P.S.: While re-reading the whole post before publishing, I realised I have rambled a bit here. But it is what it is.

It is the people, not the politicians

Disclaimer: The opinions expressed in this post are absolutely my own. It doesn’t reflect the opinions of anyone (a person or an organization) with whom I’m associated.

Just look at a few political scenarios from a few Indian states.

Scenario 1, Maharashtra: A politician from Maharashtra breaks down an alliance with the current government. Flew to Assam with the rebel (LOL) MLAs. Dethroned a government. Assam was experiencing high floods at that time. But they didn’t care about that at all. The former government, which was formed back in 2019, was also a product of many controversies.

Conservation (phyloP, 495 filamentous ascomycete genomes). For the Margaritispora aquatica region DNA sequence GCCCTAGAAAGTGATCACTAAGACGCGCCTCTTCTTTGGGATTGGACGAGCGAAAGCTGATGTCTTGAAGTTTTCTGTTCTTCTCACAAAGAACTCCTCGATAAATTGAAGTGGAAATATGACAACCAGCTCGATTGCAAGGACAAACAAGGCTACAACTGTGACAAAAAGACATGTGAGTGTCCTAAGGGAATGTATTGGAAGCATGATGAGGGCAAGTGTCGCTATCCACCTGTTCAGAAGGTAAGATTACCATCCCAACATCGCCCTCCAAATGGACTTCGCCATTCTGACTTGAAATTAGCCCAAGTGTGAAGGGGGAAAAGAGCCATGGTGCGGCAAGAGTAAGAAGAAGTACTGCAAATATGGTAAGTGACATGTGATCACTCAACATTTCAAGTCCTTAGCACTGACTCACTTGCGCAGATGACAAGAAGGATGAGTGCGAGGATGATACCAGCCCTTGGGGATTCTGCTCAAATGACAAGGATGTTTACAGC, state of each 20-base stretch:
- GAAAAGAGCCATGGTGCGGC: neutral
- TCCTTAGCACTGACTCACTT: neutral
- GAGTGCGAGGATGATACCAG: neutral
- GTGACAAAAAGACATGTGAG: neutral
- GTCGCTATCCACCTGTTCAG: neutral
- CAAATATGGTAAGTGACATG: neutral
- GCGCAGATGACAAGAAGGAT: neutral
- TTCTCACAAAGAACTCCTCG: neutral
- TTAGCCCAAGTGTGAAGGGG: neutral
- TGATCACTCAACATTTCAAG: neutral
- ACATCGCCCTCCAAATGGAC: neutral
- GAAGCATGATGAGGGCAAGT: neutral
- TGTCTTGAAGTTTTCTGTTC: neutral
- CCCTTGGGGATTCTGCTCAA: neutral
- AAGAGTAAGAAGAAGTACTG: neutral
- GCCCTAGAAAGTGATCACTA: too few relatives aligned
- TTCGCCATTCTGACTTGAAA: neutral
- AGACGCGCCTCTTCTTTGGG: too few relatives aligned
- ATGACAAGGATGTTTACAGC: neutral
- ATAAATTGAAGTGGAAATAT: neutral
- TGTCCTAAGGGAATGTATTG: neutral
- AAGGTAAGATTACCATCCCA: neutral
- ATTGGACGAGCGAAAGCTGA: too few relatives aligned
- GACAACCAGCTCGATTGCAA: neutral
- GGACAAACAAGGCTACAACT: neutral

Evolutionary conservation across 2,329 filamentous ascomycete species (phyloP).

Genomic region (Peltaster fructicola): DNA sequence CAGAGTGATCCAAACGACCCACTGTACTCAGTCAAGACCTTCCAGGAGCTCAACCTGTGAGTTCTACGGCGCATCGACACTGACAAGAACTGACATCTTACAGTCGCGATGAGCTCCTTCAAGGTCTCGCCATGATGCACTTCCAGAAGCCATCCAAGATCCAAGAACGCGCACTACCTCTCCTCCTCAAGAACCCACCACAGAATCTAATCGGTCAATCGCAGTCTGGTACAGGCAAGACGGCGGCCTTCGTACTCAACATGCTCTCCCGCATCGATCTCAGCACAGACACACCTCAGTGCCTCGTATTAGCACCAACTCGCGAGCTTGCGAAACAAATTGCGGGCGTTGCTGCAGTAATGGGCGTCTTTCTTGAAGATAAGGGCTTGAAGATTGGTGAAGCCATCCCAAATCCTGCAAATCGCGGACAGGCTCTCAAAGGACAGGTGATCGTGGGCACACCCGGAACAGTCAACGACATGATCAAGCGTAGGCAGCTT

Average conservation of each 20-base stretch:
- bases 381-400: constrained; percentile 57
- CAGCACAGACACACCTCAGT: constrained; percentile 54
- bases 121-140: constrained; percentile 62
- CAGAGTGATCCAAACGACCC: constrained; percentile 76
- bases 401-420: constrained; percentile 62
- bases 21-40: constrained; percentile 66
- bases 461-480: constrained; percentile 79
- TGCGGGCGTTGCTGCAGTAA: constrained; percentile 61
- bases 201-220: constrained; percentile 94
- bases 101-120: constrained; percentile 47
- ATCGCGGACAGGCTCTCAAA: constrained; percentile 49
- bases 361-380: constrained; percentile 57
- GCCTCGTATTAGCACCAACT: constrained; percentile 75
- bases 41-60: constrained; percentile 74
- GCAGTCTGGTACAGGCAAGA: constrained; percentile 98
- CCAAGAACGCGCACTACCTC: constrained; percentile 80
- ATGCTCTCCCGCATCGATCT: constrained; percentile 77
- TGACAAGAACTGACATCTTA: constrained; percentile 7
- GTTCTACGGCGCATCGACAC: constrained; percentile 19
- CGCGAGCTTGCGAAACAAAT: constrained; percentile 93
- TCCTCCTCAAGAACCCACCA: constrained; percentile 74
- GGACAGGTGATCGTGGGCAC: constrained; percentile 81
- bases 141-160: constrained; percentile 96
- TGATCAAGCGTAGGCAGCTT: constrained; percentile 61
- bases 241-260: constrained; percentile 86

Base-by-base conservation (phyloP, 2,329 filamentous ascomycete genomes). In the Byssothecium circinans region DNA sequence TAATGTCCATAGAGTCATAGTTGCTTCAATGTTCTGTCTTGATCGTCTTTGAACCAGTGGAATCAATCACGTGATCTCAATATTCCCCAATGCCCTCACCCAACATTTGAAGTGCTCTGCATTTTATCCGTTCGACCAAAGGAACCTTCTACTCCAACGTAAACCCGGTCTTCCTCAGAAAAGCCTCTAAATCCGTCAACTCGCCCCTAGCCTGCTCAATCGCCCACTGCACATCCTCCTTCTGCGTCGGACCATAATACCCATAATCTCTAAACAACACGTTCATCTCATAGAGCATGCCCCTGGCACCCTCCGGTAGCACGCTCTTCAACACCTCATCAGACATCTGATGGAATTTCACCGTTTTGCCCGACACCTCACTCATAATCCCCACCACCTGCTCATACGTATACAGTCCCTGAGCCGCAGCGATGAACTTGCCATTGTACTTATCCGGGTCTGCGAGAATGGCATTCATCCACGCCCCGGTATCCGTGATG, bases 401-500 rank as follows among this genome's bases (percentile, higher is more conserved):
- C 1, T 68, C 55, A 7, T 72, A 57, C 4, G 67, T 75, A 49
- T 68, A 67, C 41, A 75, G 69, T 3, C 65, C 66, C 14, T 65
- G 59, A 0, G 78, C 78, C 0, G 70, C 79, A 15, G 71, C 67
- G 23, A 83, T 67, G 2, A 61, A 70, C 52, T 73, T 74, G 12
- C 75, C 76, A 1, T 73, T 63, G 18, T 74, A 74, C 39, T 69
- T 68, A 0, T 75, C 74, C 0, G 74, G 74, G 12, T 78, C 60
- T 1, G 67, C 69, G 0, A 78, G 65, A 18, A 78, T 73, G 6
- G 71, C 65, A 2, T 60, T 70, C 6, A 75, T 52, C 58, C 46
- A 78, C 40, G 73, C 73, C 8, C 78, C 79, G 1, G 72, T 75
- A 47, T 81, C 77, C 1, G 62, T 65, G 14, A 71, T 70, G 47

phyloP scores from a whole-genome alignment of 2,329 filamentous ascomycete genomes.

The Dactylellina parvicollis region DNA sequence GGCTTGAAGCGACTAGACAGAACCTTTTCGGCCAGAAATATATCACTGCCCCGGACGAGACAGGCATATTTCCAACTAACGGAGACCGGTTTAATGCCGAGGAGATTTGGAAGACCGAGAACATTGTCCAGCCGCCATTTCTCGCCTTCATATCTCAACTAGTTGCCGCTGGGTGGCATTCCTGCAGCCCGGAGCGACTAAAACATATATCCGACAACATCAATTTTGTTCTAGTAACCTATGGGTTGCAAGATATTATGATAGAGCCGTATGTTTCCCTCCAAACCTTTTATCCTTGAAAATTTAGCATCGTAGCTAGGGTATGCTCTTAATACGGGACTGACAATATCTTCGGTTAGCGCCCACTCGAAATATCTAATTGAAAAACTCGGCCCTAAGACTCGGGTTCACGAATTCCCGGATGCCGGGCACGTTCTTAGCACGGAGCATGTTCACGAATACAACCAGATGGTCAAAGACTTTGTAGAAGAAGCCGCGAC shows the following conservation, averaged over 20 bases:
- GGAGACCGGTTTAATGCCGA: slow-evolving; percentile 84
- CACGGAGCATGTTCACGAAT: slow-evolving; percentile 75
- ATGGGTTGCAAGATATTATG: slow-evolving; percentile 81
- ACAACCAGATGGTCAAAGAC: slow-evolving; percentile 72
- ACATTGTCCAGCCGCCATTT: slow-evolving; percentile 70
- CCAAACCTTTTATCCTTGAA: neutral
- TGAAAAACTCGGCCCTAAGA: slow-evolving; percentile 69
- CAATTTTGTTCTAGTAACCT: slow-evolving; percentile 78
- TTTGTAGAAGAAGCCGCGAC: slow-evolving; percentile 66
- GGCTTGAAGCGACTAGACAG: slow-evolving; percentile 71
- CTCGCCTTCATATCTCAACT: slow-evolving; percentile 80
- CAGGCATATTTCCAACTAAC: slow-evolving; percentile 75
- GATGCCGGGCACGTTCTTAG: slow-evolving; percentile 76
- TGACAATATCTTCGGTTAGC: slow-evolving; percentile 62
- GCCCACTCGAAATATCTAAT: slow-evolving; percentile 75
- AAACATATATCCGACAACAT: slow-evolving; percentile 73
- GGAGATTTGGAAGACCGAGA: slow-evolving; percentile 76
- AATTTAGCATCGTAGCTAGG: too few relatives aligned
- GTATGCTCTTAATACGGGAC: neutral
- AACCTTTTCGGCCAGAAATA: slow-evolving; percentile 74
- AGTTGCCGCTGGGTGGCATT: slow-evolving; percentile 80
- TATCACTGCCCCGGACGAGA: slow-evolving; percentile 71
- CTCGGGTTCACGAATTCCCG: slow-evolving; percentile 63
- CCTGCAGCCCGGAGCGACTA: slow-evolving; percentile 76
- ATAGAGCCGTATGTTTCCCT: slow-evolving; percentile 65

Scenario 2, Karnataka: One of the very few states (might be the only one, need to recheck that) where an ex-CM was sent to jail for corruption. The story of forming and dismantling a government often follows the same path as Maharashtra.

Scenario 3, West Bengal: Two of the top ministers from the current ruling party are in jail for huge scams. A few have been jailed earlier. A few probably will be in jail in (and for) some time. It has become a regular incident where politicians are interrogated by ED and CBI here in West Bengal.

In short, politicians are opportunists and corrupted. But why do the first two states are two of the best performing states when it comes to job opportunities and West Bengal isn’t one? Because of the people.

Any societal change that happens in a place comes from the people. It is a bottom-up approach, not a top-down approach. Mukulika Banerjee in an episode of ‘The seen and the unseen’ has summed it up nicely. This is what she said (paraphrased):